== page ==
Q: As an individual with a disability, are there specific challenges you have encountered in your start-up journey because of your gender and/or your disability?
Hampshire: If anything, I would always hope that the characteristics that make me me, you know being a disabled individual and being a woman, would help because they are different, and diversity is good. I am a very positive and optimistic person, but I would be amiss to not say that there are tons of challenges that people with disabilities face every single day.
I feel lucky that many of my challenges I can deal with and so I feel that they are minimal but there’s still there. Even though it doesn’t feel really like there’s effort, still at every single moment there’s resilience in what you’re doing as a disabled person. It is part of my life and I choose to see it that way.
In a way, my gender is also like that. That’s how I see all of these characteristics that make us who we are and this identity. It is always something that’s going to be there, but I always choose to see it as a strength because it’s my voice at the end of the day and how do I see it and how do I use it to make me me and make me a better person and change the world. It’s always there but it helps. I choose to see it as something that helps, and I think that Click&Push is lucky to have me because I do bring a disabled voice to our meetings. I do bring a gender voice to our meetings and I am OK with that because I am ok with who I am, I choose to see my gender and my disability in a good light.
Q: What is something you wish people would be more conscious of when talking about creating inclusive spaces, especially in terms of including people with mobility impairments and other disabilities?
Hampshire: This is a really cool question. The thing I would want more people to consider is the fact that these inclusive spaces are built for everyone. It’s a simple concept but it means that the space is universally designed; it is built in a way that allows everyone to be a part of it and everyone to access it. I would really just push people to take heart in the fact that this means that this space is built for you, for them and for everyone no matter where you’re from, who you are, or what your ability level is. I hope that the reader just really thinks about that and smiles because it’s important. I hope it pushes them to take this vision forward and be a part of our work. An inclusive space can mean many things, but I just want people to identify with the fact that it’s for everyone.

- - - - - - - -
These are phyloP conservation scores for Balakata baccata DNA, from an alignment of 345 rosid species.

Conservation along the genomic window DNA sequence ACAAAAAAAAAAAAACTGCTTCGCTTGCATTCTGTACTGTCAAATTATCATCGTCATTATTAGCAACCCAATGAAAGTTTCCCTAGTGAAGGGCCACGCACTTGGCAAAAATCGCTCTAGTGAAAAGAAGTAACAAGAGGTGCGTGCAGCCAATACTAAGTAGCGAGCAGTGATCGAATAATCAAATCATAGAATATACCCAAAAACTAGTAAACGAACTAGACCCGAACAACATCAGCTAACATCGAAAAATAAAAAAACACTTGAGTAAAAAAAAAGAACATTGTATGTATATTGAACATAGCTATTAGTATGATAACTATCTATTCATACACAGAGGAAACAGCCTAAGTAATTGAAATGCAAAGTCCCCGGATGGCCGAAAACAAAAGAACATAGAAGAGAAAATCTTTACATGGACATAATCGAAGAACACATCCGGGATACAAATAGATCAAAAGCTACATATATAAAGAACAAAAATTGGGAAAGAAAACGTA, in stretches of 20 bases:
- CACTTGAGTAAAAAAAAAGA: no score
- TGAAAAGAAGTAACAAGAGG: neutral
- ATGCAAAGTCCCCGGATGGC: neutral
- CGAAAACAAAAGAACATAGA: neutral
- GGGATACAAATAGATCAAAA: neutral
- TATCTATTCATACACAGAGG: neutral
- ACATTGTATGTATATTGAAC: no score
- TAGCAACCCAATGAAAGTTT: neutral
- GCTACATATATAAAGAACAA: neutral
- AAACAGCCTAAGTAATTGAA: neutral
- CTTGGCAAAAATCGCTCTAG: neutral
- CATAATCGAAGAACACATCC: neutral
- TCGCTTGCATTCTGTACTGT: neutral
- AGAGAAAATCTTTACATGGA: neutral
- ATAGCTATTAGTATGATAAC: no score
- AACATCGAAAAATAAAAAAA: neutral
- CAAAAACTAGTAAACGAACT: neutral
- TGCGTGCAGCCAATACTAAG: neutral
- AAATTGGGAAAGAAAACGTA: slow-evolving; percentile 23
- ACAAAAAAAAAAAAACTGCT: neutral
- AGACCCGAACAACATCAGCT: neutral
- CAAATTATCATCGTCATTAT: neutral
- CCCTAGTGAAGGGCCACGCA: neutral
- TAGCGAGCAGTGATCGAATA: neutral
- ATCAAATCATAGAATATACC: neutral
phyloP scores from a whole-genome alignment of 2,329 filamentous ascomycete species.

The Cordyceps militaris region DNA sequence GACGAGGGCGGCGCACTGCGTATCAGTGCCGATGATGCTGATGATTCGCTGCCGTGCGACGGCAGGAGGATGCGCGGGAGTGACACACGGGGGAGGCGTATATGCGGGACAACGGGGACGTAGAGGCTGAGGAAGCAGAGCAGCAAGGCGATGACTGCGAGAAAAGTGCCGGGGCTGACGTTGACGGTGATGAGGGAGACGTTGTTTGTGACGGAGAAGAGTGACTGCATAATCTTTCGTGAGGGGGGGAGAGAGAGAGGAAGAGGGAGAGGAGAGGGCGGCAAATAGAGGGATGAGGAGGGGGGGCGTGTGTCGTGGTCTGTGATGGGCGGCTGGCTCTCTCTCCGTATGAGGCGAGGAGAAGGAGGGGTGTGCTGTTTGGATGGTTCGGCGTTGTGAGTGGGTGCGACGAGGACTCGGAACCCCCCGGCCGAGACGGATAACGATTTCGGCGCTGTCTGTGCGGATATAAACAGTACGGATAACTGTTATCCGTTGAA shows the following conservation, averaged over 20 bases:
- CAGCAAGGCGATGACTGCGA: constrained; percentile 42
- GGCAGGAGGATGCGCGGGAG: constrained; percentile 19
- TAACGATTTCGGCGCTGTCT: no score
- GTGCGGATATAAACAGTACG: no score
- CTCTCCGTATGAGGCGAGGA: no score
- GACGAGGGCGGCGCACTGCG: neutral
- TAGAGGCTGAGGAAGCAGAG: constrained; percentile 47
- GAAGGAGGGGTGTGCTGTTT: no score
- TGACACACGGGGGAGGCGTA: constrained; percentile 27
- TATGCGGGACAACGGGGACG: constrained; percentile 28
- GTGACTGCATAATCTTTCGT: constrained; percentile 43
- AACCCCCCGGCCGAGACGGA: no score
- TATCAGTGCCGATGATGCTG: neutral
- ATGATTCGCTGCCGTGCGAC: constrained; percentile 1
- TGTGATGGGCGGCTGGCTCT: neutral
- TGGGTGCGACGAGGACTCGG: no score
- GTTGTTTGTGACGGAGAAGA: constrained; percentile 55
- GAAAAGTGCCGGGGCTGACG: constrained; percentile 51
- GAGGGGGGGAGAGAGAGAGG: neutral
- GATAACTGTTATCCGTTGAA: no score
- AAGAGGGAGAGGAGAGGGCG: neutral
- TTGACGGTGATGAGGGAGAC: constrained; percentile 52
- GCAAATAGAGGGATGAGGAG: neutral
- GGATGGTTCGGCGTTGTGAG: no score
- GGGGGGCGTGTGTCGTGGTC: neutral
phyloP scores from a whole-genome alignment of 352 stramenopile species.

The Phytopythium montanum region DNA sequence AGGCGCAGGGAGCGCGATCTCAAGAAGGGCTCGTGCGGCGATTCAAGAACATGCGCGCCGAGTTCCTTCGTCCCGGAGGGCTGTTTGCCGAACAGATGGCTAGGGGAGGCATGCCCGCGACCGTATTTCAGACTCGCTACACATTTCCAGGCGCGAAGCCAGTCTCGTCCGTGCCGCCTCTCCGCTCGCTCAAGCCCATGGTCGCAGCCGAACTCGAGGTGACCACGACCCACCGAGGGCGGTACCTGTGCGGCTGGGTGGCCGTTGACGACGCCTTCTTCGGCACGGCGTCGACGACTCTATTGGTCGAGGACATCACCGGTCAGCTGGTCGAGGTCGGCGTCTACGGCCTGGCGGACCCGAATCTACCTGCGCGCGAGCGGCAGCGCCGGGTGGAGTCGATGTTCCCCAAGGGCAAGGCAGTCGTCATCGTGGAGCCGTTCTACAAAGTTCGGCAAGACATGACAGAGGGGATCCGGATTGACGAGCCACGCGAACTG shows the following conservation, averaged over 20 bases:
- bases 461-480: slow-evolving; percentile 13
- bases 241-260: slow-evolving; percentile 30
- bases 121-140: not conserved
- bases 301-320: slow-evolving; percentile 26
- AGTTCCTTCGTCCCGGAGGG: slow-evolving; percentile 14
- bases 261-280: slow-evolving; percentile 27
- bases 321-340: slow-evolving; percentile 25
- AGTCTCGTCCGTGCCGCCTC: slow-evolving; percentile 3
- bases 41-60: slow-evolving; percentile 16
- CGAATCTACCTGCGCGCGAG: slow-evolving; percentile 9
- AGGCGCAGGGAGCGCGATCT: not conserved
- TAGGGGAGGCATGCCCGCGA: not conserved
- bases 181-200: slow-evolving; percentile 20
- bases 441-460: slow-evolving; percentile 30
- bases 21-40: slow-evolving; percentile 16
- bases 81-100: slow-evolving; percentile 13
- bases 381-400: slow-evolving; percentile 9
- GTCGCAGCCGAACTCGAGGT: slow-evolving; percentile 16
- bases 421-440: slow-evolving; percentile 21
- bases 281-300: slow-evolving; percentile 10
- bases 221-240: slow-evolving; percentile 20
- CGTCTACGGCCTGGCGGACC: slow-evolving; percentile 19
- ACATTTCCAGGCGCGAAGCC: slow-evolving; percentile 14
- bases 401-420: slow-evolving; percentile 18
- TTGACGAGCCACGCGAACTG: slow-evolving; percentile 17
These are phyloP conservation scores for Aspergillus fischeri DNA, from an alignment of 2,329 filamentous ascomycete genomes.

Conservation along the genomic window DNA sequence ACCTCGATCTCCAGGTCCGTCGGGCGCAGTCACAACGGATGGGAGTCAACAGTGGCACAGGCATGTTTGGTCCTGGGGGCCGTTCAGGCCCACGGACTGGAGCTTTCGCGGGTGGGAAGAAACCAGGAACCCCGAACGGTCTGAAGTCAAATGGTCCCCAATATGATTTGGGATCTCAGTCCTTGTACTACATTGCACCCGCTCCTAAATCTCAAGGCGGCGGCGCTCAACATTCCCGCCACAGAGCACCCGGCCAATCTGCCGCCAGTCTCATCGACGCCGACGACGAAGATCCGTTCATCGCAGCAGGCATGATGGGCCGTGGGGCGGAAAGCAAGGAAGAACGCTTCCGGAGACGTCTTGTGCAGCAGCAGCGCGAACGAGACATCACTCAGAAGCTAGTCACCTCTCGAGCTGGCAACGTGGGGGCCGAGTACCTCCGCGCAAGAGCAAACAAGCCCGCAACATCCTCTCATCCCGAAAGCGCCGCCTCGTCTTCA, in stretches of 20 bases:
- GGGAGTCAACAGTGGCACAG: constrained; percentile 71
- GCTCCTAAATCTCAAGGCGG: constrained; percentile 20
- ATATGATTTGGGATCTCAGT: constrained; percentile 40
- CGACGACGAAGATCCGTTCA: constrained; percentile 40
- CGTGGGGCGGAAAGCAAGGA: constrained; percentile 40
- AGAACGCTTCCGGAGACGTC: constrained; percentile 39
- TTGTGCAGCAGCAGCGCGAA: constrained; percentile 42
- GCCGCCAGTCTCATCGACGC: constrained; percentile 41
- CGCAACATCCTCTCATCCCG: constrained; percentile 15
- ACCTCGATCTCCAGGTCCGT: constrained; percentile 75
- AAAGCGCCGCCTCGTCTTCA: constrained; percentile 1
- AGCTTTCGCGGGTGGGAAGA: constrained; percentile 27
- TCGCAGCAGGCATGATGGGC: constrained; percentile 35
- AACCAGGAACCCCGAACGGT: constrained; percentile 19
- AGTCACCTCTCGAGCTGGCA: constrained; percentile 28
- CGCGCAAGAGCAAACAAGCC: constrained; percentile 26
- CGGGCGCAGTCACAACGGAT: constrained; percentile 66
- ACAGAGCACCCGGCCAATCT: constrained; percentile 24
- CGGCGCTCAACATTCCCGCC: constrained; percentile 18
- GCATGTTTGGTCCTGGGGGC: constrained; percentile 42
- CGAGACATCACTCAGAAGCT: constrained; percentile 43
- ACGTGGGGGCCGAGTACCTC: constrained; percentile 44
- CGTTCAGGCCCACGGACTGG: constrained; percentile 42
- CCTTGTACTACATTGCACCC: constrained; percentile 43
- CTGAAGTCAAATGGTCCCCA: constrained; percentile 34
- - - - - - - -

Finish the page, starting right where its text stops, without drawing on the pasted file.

Q: Why is having accessible and inclusive spaces so important for mental health?
Hampshire: I think we see this a lot right now. Because of the pandemic, everyone is confined to [be at] home so I think that probably everyone in their home environment has changed something about it since they’ve started working from home. If there was something that they didn’t like about their home they definitely haven’t kept it that way for the past year, they’ve changed it. I think that shows us how important a well-built space is.
Additionally, I see a lot about how the pandemic has a huge effect on mental health [due to people] being isolated. I would argue that people with mobility impairments are probably not going out as much because it’s more difficult. Whether that be because taking the bus is more difficult, or they’re worried about their safety and sanitation. Lots of people with mobility impairments might have secondary complications so they’re worried about their health especially right now, so they’re more isolated and lonelier. Disability, mobility impairments, and even mental health issues in general push people to stay at home and stay isolated and so that’s worse for your mental health. I think it’s really unacceptable for manual wheelchair users specifically to be isolated in the winter because spaces are inaccessible including campus. I know many people actually who are para-athletes and have left Alberta to go to British Columbia to train because it’s better there since it’s not as hard for them to get around. I think that’s sad just because what if sports is what was really helping their mental health and then they can’t do that here? What if they can’t move to British Columbia? Having accessible spaces really matters when it comes to mental health.
Q: In the recent years, do you perceive we have been moving towards a more inclusive and accessible future for people with mobility impairments and other disabilities? In what aspects can improve as a community?
Hampshire: I really want to say yes because I am a super optimistic person, and I believe in the work that we’re doing and I believe in the work that so many like people have done for so long. Whether that be as researchers or as community advocates or as people with disabilities who pushed for change. I am very grateful for the things that have been done but I just there’s just so much that more that needs to be done and there are tangible things that actually need to be done to help people day-to-day with disabilities.